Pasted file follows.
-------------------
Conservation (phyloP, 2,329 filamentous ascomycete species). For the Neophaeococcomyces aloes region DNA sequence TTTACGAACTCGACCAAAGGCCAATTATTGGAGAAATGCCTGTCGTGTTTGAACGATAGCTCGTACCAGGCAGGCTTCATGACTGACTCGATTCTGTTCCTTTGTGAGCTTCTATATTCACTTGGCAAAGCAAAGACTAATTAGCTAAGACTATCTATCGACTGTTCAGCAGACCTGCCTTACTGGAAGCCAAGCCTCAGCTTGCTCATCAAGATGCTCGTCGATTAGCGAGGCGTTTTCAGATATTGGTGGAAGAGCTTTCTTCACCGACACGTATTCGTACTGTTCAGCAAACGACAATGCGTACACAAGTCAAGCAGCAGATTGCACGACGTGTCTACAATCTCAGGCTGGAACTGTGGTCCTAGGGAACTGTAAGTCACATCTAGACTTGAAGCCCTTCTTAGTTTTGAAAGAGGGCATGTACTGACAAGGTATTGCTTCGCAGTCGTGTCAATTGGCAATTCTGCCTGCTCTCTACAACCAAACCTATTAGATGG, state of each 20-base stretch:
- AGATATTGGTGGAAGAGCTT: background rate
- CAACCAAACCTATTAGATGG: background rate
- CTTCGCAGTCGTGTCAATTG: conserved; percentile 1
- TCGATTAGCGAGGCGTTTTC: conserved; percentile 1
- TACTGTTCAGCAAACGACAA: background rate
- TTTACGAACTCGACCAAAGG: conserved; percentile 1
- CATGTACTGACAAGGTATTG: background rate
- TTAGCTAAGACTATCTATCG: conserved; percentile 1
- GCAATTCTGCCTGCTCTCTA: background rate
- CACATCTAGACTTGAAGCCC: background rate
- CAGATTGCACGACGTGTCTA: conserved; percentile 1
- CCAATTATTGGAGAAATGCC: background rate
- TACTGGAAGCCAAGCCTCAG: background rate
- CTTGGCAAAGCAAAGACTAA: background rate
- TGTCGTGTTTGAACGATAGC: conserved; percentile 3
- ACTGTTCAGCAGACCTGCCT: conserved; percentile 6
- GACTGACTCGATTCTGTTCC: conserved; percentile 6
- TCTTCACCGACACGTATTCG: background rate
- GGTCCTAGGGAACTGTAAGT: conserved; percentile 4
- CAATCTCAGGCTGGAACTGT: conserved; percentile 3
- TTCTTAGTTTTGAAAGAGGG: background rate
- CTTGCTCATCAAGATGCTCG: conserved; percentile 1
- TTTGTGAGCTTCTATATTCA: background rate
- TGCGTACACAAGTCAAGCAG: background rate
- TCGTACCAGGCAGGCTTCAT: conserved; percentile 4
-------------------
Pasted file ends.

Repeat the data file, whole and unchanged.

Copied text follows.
Conservation (phyloP, 2,329 filamentous ascomycete species). For the Neophaeococcomyces aloes region DNA sequence TTTACGAACTCGACCAAAGGCCAATTATTGGAGAAATGCCTGTCGTGTTTGAACGATAGCTCGTACCAGGCAGGCTTCATGACTGACTCGATTCTGTTCCTTTGTGAGCTTCTATATTCACTTGGCAAAGCAAAGACTAATTAGCTAAGACTATCTATCGACTGTTCAGCAGACCTGCCTTACTGGAAGCCAAGCCTCAGCTTGCTCATCAAGATGCTCGTCGATTAGCGAGGCGTTTTCAGATATTGGTGGAAGAGCTTTCTTCACCGACACGTATTCGTACTGTTCAGCAAACGACAATGCGTACACAAGTCAAGCAGCAGATTGCACGACGTGTCTACAATCTCAGGCTGGAACTGTGGTCCTAGGGAACTGTAAGTCACATCTAGACTTGAAGCCCTTCTTAGTTTTGAAAGAGGGCATGTACTGACAAGGTATTGCTTCGCAGTCGTGTCAATTGGCAATTCTGCCTGCTCTCTACAACCAAACCTATTAGATGG, state of each 20-base stretch:
- AGATATTGGTGGAAGAGCTT: background rate
- CAACCAAACCTATTAGATGG: background rate
- CTTCGCAGTCGTGTCAATTG: conserved; percentile 1
- TCGATTAGCGAGGCGTTTTC: conserved; percentile 1
- TACTGTTCAGCAAACGACAA: background rate
- TTTACGAACTCGACCAAAGG: conserved; percentile 1
- CATGTACTGACAAGGTATTG: background rate
- TTAGCTAAGACTATCTATCG: conserved; percentile 1
- GCAATTCTGCCTGCTCTCTA: background rate
- CACATCTAGACTTGAAGCCC: background rate
- CAGATTGCACGACGTGTCTA: conserved; percentile 1
- CCAATTATTGGAGAAATGCC: background rate
- TACTGGAAGCCAAGCCTCAG: background rate
- CTTGGCAAAGCAAAGACTAA: background rate
- TGTCGTGTTTGAACGATAGC: conserved; percentile 3
- ACTGTTCAGCAGACCTGCCT: conserved; percentile 6
- GACTGACTCGATTCTGTTCC: conserved; percentile 6
- TCTTCACCGACACGTATTCG: background rate
- GGTCCTAGGGAACTGTAAGT: conserved; percentile 4
- CAATCTCAGGCTGGAACTGT: conserved; percentile 3
- TTCTTAGTTTTGAAAGAGGG: background rate
- CTTGCTCATCAAGATGCTCG: conserved; percentile 1
- TTTGTGAGCTTCTATATTCA: background rate
- TGCGTACACAAGTCAAGCAG: background rate
- TCGTACCAGGCAGGCTTCAT: conserved; percentile 4